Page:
In Australia, the minister for the Department of Infrastructure, Transport, Regional Development and Communications determines vehicle standards for road vehicles or vehicle components, including active safety systems. So your car must have the standard features required, no matter the trim level.
However, higher trim levels have "more advanced" features and are priced higher. Some of these features can be added on request on lower trim levels. For example, the Mercedes C-Class base trim comes with automatic emergency braking, but you can request for additional features like blind-spot monitoring, active lane control, and adaptive cruise control.
The standards keep evolving and the government demands more from manufacturers in terms of safety features. As a result, automakers spend billions to upgrade every year to your advantage, making each car safer to drive and more comfortable.
Why are active safety systems in cars important?
Active safety features help prevent road accidents by continually monitoring the car for potential issues that may result in accidents if they remain unchecked.
These systems anticipate and react in the background, alerting and giving the driver enough time to act, and at times, responding before he does. Think of it as two people working towards a goal, thus, the chances of success are high.
What are the top active safety features that you should look for in your next car?
We have another article about car safety features in general, but this piece gives focus to 10 ACTIVE car safety systems that your next car shouldn’t go without:
Autonomous Emergency Braking (AEB)
The AEB is an active safety feature that monitors the road and automatically brakes the car if the driver fails to respond to a collision threat in time. Thanks to the use of radar and camera or a combination of both, the AEB reacts faster than a human being would in dangerous situations.
Blind Spot Monitor (BSM)
A lot of accidents occur on blind spots. In comes this monitor that uses lenses and other sensors to detect and warn the driver of oncoming vehicles entering the blind spot areas. They sound the warning through visual and audio alerts.
Rear Cross-Traffic Alert (RCTA)
Rear cameras are good, but not enough to stop some accidents. For example, it's hard to notice a child standing or walking behind a large SUV. RCTA makes it easy and safe for drivers to reverse and avoid such accidents by detecting cars, cyclists or pedestrians coming from the right or left rear. The system detects and sends an audio or visual warning to the driver.
Adaptive Cruise Control (ACC)
You may be a good driver, but no matter how cautiously and defensively you drive, another driver's mistake can result in trouble for you. For your safety, cars are now fitted with adaptive cruise control that regulates speed based on the vehicles ahead using special sensors. Depending on the circumstance, the system either brings the car to a complete stop or slows it down and reminds the driver to resume control.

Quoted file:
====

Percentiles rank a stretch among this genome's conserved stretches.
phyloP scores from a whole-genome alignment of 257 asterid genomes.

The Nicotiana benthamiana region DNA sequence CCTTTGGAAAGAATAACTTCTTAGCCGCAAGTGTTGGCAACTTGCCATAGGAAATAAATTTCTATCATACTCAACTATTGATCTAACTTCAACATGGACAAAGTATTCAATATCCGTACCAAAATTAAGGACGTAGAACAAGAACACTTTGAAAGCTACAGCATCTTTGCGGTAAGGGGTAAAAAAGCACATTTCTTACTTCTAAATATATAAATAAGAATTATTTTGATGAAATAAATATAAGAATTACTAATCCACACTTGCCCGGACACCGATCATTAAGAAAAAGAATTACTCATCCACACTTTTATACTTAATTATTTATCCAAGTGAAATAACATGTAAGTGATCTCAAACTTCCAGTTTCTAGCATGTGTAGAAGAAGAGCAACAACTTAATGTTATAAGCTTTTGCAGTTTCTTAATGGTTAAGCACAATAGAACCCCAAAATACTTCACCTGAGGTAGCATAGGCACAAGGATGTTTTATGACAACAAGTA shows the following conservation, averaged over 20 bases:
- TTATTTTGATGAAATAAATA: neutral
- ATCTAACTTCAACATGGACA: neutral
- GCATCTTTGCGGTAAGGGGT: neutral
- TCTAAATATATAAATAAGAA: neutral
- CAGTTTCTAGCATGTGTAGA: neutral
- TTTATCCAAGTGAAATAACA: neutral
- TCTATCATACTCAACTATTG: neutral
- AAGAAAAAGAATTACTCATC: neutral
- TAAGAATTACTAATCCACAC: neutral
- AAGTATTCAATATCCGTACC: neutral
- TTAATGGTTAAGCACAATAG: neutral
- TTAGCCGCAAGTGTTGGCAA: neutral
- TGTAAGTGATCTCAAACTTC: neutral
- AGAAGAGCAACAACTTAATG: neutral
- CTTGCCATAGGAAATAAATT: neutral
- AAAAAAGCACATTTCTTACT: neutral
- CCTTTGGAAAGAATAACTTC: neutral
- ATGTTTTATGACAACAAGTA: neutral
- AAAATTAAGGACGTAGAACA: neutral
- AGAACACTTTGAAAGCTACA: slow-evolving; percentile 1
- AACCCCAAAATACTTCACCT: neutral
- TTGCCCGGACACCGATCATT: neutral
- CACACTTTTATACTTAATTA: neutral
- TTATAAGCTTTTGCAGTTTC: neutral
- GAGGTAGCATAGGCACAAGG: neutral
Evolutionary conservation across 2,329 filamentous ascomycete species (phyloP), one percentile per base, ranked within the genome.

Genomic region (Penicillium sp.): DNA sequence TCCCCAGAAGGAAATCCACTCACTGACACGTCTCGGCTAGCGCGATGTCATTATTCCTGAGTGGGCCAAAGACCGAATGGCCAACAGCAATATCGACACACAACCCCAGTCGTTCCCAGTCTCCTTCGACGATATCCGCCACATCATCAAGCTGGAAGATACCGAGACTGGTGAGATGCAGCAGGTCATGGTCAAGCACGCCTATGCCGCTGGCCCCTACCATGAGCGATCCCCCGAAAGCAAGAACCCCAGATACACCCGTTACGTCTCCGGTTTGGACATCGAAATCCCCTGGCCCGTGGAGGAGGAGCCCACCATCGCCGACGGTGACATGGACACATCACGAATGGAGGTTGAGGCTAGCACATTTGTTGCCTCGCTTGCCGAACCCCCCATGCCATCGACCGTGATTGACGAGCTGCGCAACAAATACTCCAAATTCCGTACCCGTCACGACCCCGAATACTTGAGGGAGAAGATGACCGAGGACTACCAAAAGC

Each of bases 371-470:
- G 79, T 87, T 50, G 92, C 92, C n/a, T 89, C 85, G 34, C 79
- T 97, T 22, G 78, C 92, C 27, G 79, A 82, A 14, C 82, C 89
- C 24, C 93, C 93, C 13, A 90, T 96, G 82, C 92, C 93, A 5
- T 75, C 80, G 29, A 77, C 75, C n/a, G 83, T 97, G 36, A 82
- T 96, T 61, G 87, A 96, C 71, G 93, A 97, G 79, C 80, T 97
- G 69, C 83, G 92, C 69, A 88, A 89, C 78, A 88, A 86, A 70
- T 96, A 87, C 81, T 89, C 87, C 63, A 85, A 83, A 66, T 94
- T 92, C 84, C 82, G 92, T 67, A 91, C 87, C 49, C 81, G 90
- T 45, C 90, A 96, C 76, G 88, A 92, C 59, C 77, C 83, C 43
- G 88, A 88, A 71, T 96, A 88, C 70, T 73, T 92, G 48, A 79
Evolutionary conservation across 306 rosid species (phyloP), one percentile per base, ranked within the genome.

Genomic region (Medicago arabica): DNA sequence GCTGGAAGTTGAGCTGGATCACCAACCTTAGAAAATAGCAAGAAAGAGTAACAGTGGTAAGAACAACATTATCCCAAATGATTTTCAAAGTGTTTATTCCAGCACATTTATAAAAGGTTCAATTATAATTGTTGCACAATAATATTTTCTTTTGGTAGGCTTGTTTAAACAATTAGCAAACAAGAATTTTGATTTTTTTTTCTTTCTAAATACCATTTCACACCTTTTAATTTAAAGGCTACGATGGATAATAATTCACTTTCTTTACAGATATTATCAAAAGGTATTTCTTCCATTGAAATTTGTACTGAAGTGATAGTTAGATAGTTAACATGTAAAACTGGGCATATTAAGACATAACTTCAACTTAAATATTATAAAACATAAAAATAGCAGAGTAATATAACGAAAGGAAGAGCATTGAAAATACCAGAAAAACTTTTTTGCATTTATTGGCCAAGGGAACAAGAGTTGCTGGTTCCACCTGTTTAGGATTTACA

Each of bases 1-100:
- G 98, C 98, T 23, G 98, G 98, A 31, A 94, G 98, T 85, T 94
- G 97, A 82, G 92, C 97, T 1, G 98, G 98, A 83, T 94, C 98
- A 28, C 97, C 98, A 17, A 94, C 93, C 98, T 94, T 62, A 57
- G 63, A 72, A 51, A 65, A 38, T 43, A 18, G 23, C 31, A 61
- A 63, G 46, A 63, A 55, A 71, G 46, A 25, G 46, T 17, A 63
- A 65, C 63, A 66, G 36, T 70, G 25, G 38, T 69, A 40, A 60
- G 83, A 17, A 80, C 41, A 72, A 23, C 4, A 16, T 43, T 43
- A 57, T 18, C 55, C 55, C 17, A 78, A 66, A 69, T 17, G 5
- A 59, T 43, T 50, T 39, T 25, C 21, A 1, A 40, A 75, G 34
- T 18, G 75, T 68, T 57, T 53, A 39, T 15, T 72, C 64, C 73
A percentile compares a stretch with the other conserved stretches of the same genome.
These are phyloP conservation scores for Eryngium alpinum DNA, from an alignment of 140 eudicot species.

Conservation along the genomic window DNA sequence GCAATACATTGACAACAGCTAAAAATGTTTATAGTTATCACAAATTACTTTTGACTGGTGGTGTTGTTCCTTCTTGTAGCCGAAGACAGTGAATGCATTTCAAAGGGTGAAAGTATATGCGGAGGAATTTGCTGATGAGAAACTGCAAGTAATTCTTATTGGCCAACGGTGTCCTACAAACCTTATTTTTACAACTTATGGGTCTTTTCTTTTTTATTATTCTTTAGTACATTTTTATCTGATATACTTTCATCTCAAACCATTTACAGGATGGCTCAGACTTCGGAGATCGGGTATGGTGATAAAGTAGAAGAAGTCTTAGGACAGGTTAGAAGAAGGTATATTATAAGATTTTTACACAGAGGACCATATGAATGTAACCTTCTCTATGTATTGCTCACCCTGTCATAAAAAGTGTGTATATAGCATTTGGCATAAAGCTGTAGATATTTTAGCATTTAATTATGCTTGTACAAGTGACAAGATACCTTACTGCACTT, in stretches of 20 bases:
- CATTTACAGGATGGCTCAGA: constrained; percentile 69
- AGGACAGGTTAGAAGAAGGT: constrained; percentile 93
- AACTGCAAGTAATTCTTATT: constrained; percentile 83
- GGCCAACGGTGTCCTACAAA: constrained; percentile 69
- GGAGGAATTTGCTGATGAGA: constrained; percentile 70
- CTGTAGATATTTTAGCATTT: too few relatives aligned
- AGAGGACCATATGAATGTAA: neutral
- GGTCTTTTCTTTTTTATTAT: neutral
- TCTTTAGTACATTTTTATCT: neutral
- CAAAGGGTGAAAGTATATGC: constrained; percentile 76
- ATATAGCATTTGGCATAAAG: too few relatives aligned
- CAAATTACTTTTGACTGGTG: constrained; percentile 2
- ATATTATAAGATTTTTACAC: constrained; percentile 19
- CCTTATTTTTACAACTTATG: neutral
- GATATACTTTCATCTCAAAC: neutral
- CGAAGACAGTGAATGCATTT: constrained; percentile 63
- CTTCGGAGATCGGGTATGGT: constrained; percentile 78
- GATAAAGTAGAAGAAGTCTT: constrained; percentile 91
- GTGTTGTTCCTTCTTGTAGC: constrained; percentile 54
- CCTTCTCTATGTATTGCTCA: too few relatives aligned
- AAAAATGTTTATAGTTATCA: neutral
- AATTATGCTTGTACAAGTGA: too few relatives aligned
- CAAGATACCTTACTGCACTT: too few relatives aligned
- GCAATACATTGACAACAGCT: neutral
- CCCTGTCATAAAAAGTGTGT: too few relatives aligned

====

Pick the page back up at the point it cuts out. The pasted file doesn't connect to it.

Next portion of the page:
Lane-Keeping Assist (LKA) or Lane Departure Warning
Lane-keeping can be challenging, especially for new drivers. Developers came up with the concept of lane-keeping assist. The system uses camera-based sensors to read road lines or sense cars that are nearby and provides hands-free driving for 20 seconds or less to keep the vehicle in lane and a safe distance from others. Ignoring indicators can be costly, especially on the freeways. The LKA will keep the car in the lane when the driver tries to change lanes without indicating and may apply the brakes if it detects a vehicle in close proximity to the lane being approached.
Forward-Collision Warnings (FCW)
Forward collision warnings are just as the name suggests: it warns the driver of impending danger from the front. It uses a camera or radar-based sensors at the front bumper or on the rear mirror that detects the speed between the car and other cars. If your speed is more than the vehicle in front, say it's slowed down or is stationary (may have just broken down and the driver hasn't put up the hazard sign), it sends a warning instructing you to stop or slow down.
Pedestrian Detection (PD)
Some people are careless; they flout rules and cross the road on non-designated areas. Cars are fitted with a pedestrian detection system that detects people or other animals on the car's path and sounds an alert to ensure the safety of the pedestrian and driver. Sometimes the pedestrian detection has automatic braking, which dramatically reduces the impact of the accident or avoids it altogether.
Bicycle Detection (BD)
It works just like pedestrian detection, but this time it detects cyclists approaching from your blind spots and projects them onto the rear-view camera screen.
Lane-Centring Assist (LCA)
This system automatically steers and brakes to continually centre the vehicle in its lane using cameras and sensors.
Adaptive Headlights (AH)
Adaptive headlights, which are also called intelligent light systems or active headlights, are an interesting feature. It comprises of "smart" headlights connected to sensors in the steering wheel. The sensors on the steering wheel send signals to the headlights when the wheel is turned. Then the headlights focus towards that direction to show the driver what's ahead of the car.
Safety is non-negotiable
You would always want to feel safe in your car like we do, so make sure that your next vehicle has these active safety systems! For more tips, follow our blogs for similar articles about car safety systems and maintenance guides. You may also want to check Carpart.com.au to locate auto professionals, car part sellers and auto recyclers. Locate mechanics through our directory and find wreckers and car part sellers through our Find-a-Part Locator.
By Eric Anyega